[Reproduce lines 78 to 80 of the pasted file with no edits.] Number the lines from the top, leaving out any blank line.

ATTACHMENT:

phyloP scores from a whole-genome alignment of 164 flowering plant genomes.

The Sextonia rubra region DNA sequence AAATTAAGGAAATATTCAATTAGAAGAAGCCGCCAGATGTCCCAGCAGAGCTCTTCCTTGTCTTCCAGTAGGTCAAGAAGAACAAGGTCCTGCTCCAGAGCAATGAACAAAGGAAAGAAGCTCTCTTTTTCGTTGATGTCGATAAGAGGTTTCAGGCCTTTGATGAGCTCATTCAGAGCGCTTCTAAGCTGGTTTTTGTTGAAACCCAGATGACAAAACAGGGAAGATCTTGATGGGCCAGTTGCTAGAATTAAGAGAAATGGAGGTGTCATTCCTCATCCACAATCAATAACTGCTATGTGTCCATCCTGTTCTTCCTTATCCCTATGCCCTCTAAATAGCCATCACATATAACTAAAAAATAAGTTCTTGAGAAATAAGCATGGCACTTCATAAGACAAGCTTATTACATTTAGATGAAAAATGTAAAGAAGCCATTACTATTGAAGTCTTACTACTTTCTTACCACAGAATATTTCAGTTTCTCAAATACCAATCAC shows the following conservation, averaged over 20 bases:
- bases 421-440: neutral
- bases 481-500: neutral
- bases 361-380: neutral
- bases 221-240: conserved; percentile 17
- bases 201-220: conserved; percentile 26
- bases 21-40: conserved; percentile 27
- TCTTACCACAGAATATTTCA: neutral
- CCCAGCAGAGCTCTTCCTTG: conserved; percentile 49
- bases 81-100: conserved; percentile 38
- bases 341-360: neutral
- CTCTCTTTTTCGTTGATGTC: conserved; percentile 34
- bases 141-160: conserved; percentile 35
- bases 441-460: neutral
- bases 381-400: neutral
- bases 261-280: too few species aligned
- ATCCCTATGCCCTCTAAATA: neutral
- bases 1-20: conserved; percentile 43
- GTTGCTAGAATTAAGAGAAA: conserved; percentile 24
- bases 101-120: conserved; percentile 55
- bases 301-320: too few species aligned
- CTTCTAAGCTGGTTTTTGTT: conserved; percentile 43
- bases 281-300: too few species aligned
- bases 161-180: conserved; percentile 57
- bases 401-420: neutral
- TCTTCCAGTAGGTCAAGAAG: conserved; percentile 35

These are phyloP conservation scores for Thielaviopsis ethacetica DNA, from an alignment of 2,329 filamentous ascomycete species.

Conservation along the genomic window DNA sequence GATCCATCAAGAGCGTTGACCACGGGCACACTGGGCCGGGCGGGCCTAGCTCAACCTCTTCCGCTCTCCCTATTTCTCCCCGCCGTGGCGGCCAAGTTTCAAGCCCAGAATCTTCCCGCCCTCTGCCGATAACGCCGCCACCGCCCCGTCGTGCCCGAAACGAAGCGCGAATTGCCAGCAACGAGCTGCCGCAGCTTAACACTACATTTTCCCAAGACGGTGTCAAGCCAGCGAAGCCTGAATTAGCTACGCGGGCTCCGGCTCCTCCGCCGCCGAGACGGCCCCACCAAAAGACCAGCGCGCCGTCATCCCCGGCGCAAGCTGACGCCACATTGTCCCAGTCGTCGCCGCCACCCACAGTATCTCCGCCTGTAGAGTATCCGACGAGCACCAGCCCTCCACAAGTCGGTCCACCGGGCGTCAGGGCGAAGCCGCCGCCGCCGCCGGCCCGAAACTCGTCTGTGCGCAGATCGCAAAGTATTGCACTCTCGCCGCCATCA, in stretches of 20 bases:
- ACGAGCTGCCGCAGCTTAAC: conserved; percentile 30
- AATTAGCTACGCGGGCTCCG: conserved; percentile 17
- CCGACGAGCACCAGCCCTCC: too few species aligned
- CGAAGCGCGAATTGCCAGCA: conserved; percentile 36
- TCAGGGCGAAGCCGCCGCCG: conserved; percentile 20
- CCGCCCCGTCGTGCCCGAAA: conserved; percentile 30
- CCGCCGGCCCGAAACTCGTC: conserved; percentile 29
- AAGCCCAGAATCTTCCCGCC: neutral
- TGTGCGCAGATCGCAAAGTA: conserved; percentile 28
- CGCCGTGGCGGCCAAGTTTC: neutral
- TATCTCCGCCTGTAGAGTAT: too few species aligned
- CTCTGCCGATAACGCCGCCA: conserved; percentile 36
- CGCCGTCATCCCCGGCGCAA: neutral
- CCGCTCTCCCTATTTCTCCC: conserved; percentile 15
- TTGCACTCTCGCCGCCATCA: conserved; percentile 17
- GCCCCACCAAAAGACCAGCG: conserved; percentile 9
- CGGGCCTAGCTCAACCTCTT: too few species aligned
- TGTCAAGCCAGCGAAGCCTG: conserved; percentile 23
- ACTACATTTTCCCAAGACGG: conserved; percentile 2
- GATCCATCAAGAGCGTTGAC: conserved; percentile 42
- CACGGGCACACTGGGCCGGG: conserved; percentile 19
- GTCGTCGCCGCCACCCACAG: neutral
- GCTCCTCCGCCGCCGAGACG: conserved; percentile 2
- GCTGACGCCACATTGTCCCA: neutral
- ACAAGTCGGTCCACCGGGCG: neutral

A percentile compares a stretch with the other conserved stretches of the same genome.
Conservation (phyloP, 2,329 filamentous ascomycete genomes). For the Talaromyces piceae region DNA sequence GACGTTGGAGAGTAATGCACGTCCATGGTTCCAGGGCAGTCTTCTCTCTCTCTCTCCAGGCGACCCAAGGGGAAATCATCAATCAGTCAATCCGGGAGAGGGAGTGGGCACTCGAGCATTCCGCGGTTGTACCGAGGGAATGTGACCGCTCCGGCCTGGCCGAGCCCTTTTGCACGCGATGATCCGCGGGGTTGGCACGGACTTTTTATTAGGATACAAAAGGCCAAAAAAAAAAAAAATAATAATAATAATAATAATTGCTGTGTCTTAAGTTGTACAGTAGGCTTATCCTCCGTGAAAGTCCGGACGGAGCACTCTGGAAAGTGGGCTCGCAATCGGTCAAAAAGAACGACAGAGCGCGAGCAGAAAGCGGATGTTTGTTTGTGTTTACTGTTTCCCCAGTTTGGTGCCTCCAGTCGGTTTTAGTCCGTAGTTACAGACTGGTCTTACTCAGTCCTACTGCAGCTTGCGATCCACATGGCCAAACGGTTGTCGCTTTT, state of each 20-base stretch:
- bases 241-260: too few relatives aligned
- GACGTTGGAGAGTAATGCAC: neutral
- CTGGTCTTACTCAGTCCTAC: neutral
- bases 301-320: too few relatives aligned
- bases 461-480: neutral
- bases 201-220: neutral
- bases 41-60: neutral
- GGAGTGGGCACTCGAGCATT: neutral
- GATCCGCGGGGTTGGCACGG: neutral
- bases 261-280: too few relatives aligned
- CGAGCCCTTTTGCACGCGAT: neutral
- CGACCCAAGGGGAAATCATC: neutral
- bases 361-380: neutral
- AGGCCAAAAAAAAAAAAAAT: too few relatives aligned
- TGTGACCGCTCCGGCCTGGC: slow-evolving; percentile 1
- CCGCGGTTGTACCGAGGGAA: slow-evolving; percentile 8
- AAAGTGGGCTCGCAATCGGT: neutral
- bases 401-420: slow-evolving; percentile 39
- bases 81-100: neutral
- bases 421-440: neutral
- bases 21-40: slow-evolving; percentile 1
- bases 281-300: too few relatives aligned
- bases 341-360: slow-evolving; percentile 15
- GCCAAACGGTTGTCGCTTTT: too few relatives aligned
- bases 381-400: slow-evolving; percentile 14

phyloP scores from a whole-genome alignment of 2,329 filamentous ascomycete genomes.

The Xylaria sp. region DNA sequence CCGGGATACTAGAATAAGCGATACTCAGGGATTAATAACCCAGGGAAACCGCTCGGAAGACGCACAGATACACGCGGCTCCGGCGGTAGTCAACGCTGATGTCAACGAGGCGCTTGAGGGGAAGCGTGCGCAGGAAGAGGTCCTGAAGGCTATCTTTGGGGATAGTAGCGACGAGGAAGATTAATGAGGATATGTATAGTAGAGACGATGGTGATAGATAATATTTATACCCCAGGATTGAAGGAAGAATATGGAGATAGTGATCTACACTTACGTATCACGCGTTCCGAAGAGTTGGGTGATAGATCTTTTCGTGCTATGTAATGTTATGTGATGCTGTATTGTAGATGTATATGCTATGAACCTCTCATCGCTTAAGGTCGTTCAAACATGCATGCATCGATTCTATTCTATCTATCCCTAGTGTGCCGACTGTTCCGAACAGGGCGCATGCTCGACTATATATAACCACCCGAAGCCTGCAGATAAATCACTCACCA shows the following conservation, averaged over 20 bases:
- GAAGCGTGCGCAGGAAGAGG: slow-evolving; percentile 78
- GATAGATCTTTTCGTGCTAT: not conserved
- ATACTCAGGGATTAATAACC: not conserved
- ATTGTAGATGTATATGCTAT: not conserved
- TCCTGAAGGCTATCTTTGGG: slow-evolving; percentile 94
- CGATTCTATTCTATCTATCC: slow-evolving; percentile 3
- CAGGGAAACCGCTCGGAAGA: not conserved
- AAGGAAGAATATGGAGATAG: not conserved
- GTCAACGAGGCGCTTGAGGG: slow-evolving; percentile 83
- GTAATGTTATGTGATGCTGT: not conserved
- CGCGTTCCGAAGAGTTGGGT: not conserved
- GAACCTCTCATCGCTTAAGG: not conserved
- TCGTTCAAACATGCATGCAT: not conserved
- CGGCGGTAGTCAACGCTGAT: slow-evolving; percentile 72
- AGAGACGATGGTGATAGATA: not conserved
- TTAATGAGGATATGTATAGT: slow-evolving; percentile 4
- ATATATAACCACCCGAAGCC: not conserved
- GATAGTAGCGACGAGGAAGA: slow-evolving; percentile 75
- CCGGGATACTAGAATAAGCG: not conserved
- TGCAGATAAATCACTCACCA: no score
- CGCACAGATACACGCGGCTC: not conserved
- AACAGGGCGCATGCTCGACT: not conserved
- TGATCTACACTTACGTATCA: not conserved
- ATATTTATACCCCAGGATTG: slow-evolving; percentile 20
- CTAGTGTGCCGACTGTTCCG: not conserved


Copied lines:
- bases 281-300: too few relatives aligned
- bases 341-360: slow-evolving; percentile 15
- GCCAAACGGTTGTCGCTTTT: too few relatives aligned